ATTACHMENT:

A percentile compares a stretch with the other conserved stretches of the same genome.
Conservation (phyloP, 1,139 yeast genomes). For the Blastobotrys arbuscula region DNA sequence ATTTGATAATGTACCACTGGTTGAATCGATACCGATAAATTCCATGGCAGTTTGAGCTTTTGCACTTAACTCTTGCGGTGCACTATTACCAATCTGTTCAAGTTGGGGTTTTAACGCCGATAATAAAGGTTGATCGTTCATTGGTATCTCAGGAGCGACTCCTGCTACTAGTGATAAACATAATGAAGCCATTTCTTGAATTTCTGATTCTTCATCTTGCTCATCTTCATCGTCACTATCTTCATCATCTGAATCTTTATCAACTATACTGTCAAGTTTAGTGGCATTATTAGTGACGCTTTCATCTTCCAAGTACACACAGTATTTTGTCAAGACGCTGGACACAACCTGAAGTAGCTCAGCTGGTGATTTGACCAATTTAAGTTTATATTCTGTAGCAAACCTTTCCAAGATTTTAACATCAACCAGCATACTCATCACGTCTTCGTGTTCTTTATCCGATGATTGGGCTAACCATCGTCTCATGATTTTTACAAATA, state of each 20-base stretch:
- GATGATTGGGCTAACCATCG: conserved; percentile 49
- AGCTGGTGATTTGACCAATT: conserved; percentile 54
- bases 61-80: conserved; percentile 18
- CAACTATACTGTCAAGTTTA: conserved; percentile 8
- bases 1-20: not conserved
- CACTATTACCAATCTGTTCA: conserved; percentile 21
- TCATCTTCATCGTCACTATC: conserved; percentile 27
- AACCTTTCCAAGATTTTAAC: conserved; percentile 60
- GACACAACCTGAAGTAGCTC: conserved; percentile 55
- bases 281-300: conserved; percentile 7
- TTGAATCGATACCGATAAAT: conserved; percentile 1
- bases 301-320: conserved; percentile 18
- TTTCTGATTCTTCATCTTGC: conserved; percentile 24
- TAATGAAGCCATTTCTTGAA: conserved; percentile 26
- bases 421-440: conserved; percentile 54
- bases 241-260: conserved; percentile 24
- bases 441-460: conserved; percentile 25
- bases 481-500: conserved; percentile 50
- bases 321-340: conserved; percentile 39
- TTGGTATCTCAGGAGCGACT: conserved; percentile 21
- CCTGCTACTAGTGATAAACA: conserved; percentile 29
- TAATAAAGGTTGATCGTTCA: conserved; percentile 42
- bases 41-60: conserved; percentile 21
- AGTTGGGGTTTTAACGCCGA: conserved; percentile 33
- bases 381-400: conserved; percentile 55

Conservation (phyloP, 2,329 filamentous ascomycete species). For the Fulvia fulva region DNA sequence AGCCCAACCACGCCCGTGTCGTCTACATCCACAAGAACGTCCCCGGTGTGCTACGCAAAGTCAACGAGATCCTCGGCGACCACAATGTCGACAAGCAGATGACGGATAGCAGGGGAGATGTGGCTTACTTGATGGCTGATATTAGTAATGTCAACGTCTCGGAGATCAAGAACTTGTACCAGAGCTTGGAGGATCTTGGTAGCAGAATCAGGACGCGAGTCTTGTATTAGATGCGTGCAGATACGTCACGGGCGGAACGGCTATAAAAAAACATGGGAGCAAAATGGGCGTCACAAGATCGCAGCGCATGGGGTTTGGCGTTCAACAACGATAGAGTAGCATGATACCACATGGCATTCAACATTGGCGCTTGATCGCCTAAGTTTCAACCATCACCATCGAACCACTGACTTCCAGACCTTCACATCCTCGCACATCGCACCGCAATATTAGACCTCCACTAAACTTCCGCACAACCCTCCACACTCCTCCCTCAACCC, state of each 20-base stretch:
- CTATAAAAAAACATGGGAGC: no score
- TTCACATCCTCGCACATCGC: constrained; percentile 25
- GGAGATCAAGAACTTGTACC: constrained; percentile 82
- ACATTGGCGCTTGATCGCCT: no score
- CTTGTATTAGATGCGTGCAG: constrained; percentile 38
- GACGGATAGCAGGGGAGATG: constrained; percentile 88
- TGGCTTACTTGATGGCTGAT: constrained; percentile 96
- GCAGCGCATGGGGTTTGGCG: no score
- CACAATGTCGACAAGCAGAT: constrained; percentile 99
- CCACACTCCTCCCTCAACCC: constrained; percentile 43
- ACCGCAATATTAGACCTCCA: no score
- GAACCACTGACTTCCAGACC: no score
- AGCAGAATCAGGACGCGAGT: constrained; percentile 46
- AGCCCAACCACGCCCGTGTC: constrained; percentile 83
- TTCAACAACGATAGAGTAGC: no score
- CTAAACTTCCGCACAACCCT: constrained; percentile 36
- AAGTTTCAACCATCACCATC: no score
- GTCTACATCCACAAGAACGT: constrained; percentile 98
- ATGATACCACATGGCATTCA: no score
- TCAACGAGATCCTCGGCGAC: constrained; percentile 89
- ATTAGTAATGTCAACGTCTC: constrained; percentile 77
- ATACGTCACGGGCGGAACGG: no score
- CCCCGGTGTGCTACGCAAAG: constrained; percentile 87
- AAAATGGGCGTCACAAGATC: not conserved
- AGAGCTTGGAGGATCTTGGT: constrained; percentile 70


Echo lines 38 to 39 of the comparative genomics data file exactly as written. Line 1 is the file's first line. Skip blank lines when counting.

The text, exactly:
- CCACACTCCTCCCTCAACCC: constrained; percentile 43
- ACCGCAATATTAGACCTCCA: no score